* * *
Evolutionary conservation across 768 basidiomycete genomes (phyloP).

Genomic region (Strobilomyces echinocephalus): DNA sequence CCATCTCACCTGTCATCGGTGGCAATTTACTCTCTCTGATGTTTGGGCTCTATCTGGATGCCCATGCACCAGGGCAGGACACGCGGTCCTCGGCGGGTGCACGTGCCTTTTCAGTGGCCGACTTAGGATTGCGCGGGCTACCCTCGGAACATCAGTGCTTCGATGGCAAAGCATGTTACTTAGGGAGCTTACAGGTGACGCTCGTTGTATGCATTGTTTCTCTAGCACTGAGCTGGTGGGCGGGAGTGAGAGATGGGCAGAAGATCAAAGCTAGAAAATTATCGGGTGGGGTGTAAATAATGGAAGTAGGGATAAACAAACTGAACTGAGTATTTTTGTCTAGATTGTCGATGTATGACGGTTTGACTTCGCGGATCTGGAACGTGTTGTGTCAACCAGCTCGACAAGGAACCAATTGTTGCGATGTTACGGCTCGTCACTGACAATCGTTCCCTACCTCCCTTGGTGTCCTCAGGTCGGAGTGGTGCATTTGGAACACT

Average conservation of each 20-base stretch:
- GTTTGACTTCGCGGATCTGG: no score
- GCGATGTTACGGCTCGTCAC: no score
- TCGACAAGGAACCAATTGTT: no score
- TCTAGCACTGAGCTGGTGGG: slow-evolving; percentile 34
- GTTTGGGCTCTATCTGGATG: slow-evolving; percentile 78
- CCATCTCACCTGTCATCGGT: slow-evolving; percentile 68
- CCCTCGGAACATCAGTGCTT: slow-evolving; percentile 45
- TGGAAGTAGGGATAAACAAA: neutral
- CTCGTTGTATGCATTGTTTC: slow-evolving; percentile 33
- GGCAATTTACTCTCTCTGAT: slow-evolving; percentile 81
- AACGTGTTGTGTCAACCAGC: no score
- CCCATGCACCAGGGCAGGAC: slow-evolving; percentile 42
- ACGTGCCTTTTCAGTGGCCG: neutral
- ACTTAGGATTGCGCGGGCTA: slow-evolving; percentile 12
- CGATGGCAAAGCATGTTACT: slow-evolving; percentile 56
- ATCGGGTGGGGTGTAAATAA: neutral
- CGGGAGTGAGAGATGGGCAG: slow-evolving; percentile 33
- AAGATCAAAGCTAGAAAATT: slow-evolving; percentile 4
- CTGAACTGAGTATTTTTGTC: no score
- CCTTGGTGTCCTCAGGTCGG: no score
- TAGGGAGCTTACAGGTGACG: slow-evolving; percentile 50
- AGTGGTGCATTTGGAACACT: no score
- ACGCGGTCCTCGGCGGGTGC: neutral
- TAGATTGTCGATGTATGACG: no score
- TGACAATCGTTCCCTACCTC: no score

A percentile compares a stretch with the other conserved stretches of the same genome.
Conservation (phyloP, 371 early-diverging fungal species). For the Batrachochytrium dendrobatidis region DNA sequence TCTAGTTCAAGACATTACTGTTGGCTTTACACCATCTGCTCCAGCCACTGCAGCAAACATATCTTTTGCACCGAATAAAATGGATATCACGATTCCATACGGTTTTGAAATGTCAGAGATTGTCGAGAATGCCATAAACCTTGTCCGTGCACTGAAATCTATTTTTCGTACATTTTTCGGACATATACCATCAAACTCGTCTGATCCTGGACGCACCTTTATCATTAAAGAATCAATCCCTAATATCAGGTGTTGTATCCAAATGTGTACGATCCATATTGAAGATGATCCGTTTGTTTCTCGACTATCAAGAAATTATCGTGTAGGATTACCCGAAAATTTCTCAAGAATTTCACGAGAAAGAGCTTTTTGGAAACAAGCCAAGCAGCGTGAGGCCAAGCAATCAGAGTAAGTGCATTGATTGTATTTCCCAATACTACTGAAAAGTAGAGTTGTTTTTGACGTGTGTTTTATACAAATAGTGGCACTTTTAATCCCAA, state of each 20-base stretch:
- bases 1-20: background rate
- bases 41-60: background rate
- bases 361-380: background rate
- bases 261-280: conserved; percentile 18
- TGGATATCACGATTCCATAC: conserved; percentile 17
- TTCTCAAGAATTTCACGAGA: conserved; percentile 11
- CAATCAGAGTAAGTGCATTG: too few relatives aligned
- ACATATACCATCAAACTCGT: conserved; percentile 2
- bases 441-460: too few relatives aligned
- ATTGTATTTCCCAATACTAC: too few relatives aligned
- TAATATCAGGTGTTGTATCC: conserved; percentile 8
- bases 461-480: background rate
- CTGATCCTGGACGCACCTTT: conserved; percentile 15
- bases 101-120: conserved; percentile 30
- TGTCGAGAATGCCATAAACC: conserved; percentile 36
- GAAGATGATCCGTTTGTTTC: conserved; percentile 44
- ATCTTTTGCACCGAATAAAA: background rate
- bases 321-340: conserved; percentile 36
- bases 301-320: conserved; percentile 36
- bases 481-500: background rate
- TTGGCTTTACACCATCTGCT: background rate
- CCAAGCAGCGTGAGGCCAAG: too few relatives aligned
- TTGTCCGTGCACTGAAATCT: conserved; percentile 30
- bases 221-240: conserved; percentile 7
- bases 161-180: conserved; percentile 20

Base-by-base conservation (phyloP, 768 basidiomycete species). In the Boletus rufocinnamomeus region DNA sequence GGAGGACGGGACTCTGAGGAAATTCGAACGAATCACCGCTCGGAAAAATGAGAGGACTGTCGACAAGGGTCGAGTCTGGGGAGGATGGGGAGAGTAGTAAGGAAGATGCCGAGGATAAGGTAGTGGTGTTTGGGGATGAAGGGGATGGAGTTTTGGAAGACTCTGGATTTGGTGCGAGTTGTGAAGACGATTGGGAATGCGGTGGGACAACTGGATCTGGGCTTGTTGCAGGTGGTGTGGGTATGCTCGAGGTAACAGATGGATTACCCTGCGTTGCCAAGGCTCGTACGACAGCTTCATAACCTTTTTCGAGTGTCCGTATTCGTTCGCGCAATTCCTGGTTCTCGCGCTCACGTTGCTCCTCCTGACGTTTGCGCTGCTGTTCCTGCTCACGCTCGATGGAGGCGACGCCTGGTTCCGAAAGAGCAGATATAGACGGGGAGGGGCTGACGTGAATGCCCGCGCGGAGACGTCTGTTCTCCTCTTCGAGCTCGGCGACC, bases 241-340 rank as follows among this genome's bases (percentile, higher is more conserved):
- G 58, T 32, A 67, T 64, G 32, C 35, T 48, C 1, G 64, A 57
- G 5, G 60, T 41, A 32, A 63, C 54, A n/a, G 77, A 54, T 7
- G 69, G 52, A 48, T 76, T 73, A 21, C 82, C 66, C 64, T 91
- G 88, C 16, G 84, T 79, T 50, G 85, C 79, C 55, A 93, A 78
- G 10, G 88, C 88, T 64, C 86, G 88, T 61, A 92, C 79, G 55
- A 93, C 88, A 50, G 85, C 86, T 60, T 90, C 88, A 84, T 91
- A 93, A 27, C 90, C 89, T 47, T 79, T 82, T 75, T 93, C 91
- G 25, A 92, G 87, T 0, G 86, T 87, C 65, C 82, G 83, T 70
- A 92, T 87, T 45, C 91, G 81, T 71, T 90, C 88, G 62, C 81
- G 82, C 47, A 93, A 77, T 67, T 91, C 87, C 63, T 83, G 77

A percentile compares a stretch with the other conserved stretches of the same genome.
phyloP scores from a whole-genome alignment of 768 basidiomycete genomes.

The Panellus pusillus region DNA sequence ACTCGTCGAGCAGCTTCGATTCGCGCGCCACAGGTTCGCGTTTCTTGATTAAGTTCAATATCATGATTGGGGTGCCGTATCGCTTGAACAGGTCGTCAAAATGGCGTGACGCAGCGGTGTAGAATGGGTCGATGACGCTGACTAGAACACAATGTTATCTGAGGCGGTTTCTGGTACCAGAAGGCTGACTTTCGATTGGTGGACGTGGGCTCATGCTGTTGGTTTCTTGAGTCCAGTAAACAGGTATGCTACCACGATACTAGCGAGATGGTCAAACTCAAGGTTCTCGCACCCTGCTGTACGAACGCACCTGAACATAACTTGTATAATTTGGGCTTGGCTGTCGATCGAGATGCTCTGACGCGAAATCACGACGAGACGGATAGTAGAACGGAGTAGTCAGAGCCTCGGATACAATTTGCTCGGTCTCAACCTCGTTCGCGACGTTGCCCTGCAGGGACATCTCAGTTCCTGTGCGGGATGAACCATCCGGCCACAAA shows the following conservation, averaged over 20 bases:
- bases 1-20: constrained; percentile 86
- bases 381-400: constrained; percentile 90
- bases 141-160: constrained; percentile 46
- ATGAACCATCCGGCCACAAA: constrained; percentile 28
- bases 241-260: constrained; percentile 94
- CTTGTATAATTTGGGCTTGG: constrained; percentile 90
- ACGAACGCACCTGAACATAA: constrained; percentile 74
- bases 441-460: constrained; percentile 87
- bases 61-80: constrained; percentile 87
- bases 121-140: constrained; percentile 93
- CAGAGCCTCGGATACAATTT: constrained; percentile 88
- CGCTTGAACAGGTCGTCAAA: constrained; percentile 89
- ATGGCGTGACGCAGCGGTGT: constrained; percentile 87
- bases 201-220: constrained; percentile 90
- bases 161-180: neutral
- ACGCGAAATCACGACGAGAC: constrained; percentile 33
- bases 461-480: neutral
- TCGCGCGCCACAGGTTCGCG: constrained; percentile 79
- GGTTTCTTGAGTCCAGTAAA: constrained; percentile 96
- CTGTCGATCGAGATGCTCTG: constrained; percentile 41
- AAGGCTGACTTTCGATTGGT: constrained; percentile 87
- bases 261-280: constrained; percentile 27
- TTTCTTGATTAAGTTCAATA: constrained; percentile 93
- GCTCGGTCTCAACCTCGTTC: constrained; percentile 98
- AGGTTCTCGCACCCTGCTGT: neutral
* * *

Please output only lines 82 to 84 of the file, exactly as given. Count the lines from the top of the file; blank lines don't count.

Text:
- ATGGCGTGACGCAGCGGTGT: constrained; percentile 87
- bases 201-220: constrained; percentile 90
- bases 161-180: neutral